New to the Mayfair, executive chef Erwin Joven brings a global flavour to the iconic hotel’s two famed restaurants.
What made you want to become a chef?
I’ve always loved cooking and eating, even as a kid, so at some point in my teens I thought I might be able to make a living out of this hobby! My Dad had worked for food company Nestle and we travelled a lot as a family because of his work so I was exposed to different foods and hospitality from a young age.
What’s your all-time favourite dish?
My mother’s Chicken Adobo – a Filipino dish of meat braised in soy sauce, vinegar, garlic, peppercorn and bay leaves over steamed jasmine rice. This is also my ultimate comfort food – I make this dish wherever I am in the world.
Who were your early culinary influences?
My late mother, my maternal grandmother and uncles were all good cooks, and each had their own specialty dish. Filipino chef Margarita Fores, who was Asia’s Best Female Chef in 2016, [was also an early influence]. I met and worked with Margarita when I was a hospitality student in the late 90s. The chefs of the now closed Mandarin Oriental Manila, where I started my career [were also influential] and the chef instructors at the Culinary Institute of America at Greystone, Napa Valley, California, where I did my formal culinary training.
So, you started your chef journey in California – how has that experience influenced your cooking style?
It’s had a big influence. It’s the way they do things there, it’s the way they play around with the produce, it’s the way they put this emphasis on local produce. In California [dishes] typically go in an Asian direction or in a Mediterranean direction and I see those similarities here in Australia. Napa Valley is [also] a world-class wine growing region and it sits next to San Francisco, in the same way that the Barossa and Clare Valley sit next to Adelaide. I’ve been here [in Adelaide] for three months and it really takes me back to that time.
Will this Californian style of cooking make its way onto the menus at Mayfair?
It’s a lighter, fresher style of cuisine, and a style I definitely want to see make its way into the Mayfair menus – maybe not at Mayflower but perhaps at The Den. There are a lot of ideas that I will play with. That’s the nice thing about working in hotels, there are so many different touch points, there’s that fine dining or refined dining aspect, there’s all day dining, conferences and events, room service, breakfast, amenities – there are so many places to play around with food.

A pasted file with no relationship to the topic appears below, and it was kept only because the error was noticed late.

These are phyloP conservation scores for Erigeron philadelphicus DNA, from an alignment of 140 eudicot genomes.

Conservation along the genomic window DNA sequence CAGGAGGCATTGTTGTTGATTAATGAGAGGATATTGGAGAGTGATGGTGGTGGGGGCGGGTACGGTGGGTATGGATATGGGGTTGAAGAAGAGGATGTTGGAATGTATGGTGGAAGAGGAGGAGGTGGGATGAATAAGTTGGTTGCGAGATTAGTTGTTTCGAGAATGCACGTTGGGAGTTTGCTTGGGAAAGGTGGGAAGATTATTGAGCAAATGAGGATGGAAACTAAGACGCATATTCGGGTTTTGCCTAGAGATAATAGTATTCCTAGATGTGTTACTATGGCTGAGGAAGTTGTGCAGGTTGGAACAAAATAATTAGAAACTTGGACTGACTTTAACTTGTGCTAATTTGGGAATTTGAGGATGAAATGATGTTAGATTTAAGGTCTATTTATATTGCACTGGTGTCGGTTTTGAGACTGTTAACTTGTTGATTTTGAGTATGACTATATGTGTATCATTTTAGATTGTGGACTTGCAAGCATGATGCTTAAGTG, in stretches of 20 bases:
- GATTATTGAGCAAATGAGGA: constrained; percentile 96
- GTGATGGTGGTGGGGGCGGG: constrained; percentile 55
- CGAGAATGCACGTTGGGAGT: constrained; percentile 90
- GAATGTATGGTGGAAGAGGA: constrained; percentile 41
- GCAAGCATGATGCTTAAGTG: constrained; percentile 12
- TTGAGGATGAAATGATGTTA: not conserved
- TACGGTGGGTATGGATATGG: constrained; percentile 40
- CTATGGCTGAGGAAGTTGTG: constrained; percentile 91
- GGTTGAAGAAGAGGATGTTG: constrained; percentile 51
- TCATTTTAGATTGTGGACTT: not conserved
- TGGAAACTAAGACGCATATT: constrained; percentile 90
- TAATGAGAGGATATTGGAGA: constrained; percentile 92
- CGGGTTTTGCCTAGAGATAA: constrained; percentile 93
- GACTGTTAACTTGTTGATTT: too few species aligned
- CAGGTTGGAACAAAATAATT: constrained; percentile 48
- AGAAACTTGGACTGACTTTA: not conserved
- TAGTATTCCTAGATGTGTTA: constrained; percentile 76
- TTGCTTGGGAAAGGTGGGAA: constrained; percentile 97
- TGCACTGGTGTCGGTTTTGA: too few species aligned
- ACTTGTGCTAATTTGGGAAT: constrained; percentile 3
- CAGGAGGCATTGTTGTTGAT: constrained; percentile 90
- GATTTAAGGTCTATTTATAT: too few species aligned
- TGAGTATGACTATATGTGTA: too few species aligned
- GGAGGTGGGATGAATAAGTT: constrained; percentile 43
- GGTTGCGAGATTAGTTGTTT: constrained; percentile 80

Your experience also spans other countries and cultures…
I’ve lived in seven countries now and travelled through a few more. In every place I go I try and learn as much as I can about the local food and culture. Many of these recipes and ideas make their way into the menus that I create.
How do these experiences translate onto the plate?
Tasting dishes at their source and in their local context helps to give me a point of reference and expands my repertoire, which is particularly useful when working in hotels that cater to a broad and diverse clientele. I love working with seafood, so you can expect dishes like Hawaiian-style yellowfin ahi tuna poke, red snapper ceviche with finger limes and avocado, and grilled SA lobster with sea urchin and togarashi butter.
What else can we look forward to this summer at the Mayfair?
Aside from chilled seafood, big salads, succulent meats off the grill and frozen desserts we [also] have the entire festive program to look forward to, and some menu changes for The Den and room service.
And there’s also the Mayfair’s High Tea offering…
One of my goals is to have the best buttermilk scones with jam and cream in the city! We’ll put a twist on the classic high tea items by using trendy ingredients like calamansi limes, ube/purple yam, matcha green tea and tonka beans. Traditional high tea items are typically carb-heavy, so we’ll be finding a way to make some items naturally gluten-free, or at least be able to accommodate dietary needs in more interesting ways.
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